- Facebook is preparing in case violence erupts after the November US presidential election.
- Nick Clegg, its head of global affairs, told The Financial Times the network has plans for scenarios like widespread civil unrest, or an unclear result if mail-in votes are counted slowly.
- He declined to explain Facebook’s specific plan, but said that the company may make strong moves to “restrict the circulation of content.”
- A source told the FT that Facebook is exploring how to respond to around 70 scenarios, and is working with military planners.
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Facebook said Tuesday that it has a plan in case there is violent unrest in the wake of the US election, and that it would restrict content on its platform in such a scenario.
Nick Clegg, Facebook’s head of global affairs, told The Financial Times in an interview that the company has plans in place in case of widespread chaos.
Clegg did not elaborate on exactly what measures Facebook is considering.
But he said that the company would make aggressive moves to “restrict the circulation of content” that it thought may further inflame the situation.
He said big decisions will fall to executives like him and COO Sheryl Sandberg, and that Zuckerberg will be able to overrule decisions.
Clegg’s interview echoed concerns raised in an interview CEO Mark Zuckerberg gave to Axios earlier this month, discussing the potential for “civil unrest” in the wake of the vote.
Clegg said the company was ready for a range of situations.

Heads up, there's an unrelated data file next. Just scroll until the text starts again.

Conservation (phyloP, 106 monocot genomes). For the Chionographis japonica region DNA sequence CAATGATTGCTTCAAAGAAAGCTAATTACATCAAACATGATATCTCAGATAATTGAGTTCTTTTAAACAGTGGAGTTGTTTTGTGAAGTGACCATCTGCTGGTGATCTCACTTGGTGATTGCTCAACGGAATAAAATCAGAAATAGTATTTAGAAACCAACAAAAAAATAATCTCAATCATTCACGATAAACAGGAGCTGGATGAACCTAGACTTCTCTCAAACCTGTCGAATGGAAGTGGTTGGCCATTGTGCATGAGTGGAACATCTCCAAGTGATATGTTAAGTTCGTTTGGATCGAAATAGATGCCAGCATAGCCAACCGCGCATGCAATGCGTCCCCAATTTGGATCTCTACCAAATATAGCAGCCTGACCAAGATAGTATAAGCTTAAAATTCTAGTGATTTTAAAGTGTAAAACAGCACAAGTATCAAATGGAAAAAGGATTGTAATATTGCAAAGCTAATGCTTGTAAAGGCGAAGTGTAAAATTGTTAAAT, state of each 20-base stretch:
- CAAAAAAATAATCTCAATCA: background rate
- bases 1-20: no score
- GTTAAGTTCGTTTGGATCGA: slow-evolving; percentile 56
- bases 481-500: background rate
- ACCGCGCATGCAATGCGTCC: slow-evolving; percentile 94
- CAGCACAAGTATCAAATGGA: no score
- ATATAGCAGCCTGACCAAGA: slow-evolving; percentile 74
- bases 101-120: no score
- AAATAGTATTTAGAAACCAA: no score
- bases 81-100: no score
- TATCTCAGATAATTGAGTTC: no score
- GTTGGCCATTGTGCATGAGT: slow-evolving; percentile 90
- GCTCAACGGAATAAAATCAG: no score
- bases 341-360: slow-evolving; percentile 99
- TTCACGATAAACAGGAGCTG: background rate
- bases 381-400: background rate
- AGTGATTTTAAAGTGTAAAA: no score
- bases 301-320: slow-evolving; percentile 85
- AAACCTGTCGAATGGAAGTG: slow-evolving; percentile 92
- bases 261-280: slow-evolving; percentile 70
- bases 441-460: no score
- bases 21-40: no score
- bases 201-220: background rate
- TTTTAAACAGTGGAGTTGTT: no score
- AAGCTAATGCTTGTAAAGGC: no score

Another scenario is a period of limbo after November 3, where in-person votes, counted quickly, signal one result which later changes when mail-in ballots are taken into account.
President Donald Trump too has been preparing for this scenario, painting mail-in voting — which experts consider to be safe — as an unreliable form of voting that Democrats could use to rig the election.
Facebook did not elaborate on its plans to the FT, claiming that knowledge of its plans could allow some people to work out how to overcome its restrictions.
The company is facing intense scrutiny over how it deals with election-related misinformation, and how it expects to manage this, and any election-related backlash, in November.
Clegg said Facebook has “acted aggressively in other parts of the world where we think that there is real civic instability” and said the company has previously elsewhere used “pretty exceptional measures to significantly restrict the circulation of content on our platform.”
He said that Facebook “obviously” can do that again.
A source familiar with Facebook’s workings told the FT that Facebook has used military scenario planners to decide how it should respond to around 70 different outcomes in the US.